A Pizza Mind for the Entrepreneur
You know you love pizza.
I was standing in line to get a slice of pizza when I was thinking this.
Nobody has to convince me to love pizza. That’s why I buy it. Nothing stands between me and buying a slice of pizza but my own wants, my own cash supply and, possibly, the length of time it might take me to grab a slice.
If I’m really drunk, I might wait all day, not knowing I am waiting. Dozing perhaps. But I digress.
The same thinking about wanting something you like, and knowing you like it, applies to technology services that you hire to get jobs done in your life.
So, why do people (founders and marketing teams) try to convince your ego to buy them? And why do they spend a lot of time trying to figure out social media in order to find new customers?
Maybe it’s because, like me, entrepreneurs make early mistakes in building up a product that they hope will support a company and that reflection on mistakes makes them push too hard to put that solution into people’s hands.
Mistakes are good. Not “cult of failure” mistakes, but those little mistakes that your ego convinces you that you need to make on your way to proving to your ego that you are making it.
Here are some of the mistakes I have made. They are still mistakes. I have not really corrected them. But I’m just putting them out there.
Mistakes, I’ve Made a Few
- Making my marketing a projection of my ego expectations: Real example. “BizSpark has a weekly live video stream that attracts 32,000 viewers.” Real example. Audience member at home thinks, “Who cares?” I wanted the metric of 32,000 viewers to resonate with my potential audience. The message that I really sent was, “I am so desperate to be successful that I want you to know it.” End result? 15 new viewers. Maybe. Basically, dont’ stand outside of a pizza house at three a.m. shouting about how many slices you are eating. It doesn’t matter to the other drunk people who are patiently waiting for their slices, slurring to each other about how “sick” that concert was.
- Letting fear drive me to be smaller than I wanted the product to be: Real example. I was going to launch a tech teaching program in China. I was worried that too many students would want to go. In fact, three times the number of people I expected to sign up did eventually sign up. But I put my own limits on the number, thinking I would not be able to handle that many people. In retrospect, big numbers on launch was a good sign, and I may have squandered growth for the sake of my sanity. I think things would have worked out in the end. Now I know not to hold back in the future. If I think I can eat a whole pie, I’m going to order it.
- Competing too early by over competing or competing at all: In the very beginning stages of launching something, I often look around at the city ecosystem or the nation where I am launching something and, for the stupidest of reasons (pride or vanity), I assume others are competing with me and so I must out-compete the competitors. Truth is, really, that in the early days of launching something, that’s not the priority. The earliest stages require focus and diligence and answering the customer wants. One must trade quiet and solitude and being largely forgotten or ignored as they work, in the first months and years of a product, and not raise one’s head to be noticed too often. There’s just no need to do so. Sadly, over-marketing and loudmouth blogging marketing are the norm, so the lure is there. It can quietly sing to you at night when you are sleepless and thinking nothing is happening. Trust me, things are happening, just not on your timeline. Underneath that cheesy slime is a lovely just right piece of dough just waiting to be savored.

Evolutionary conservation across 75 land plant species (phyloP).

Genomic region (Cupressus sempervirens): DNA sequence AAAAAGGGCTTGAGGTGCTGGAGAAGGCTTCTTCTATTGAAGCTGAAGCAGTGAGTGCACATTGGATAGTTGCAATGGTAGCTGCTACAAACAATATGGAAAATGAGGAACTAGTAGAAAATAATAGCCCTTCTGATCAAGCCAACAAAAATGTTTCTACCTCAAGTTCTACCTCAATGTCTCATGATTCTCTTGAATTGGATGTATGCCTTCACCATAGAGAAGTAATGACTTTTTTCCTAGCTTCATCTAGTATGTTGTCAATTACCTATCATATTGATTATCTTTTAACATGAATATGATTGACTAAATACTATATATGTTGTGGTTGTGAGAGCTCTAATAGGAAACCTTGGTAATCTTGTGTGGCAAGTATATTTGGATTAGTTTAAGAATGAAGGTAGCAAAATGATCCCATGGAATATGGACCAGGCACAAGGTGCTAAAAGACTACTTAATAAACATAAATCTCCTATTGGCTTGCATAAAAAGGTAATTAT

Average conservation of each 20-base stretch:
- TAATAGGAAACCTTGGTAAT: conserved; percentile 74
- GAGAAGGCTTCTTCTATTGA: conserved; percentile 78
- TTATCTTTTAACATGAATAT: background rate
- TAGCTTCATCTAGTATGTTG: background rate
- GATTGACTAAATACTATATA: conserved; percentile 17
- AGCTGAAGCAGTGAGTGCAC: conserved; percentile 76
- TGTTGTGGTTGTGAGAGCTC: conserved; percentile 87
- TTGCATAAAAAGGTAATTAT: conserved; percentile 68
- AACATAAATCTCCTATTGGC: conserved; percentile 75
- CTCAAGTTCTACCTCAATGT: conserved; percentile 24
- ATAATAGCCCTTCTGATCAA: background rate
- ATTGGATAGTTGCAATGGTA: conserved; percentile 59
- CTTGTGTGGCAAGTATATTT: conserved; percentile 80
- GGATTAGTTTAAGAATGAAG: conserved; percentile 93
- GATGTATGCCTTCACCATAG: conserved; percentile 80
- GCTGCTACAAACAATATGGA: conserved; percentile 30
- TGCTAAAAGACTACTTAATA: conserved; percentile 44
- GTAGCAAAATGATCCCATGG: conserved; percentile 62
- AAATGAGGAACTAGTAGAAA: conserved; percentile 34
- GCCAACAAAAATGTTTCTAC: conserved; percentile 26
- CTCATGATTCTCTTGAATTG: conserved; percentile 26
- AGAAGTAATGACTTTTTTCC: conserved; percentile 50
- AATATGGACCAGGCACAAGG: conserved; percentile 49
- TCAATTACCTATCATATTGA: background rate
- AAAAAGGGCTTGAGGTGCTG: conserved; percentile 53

- Speaking of which, Things that are meant to be happen, don’t try to make them happen: This probably sounds like horseshit to entrepreneurs, since “Get Shit Done” is the mantra many live by. But. For the first six months of launching a service, I depended on results from the customers who were using the service. But. Nothing. Happened. I thought for sure that I was a goner. I had lost. Then something peculiar began to happen. Where I thought there was maybe two people who loved it, it turned out there were almost four dozen. A good start for a mostly in-person service with no platform (yet) or any hours of operation other than M-F 3pm to 5pm. What I learned from this is that people will eat their pizza, when they are hungry, not when they are being asked to eat their pizza. Cool it, pancho!
I tried to make this a metaphor about pizza. It is, like most things in life, not at all correlated or aligned to the real narrative of entrepreneurship. Another lesson here might be, it takes a real talent and a real gift to be able to make something from nothing.
If at least you try.
If at least you focus on what you love and what you know how to do best.
If at least you wake up each morning putting yesterday afternoon behind you.
You’ll get your slice.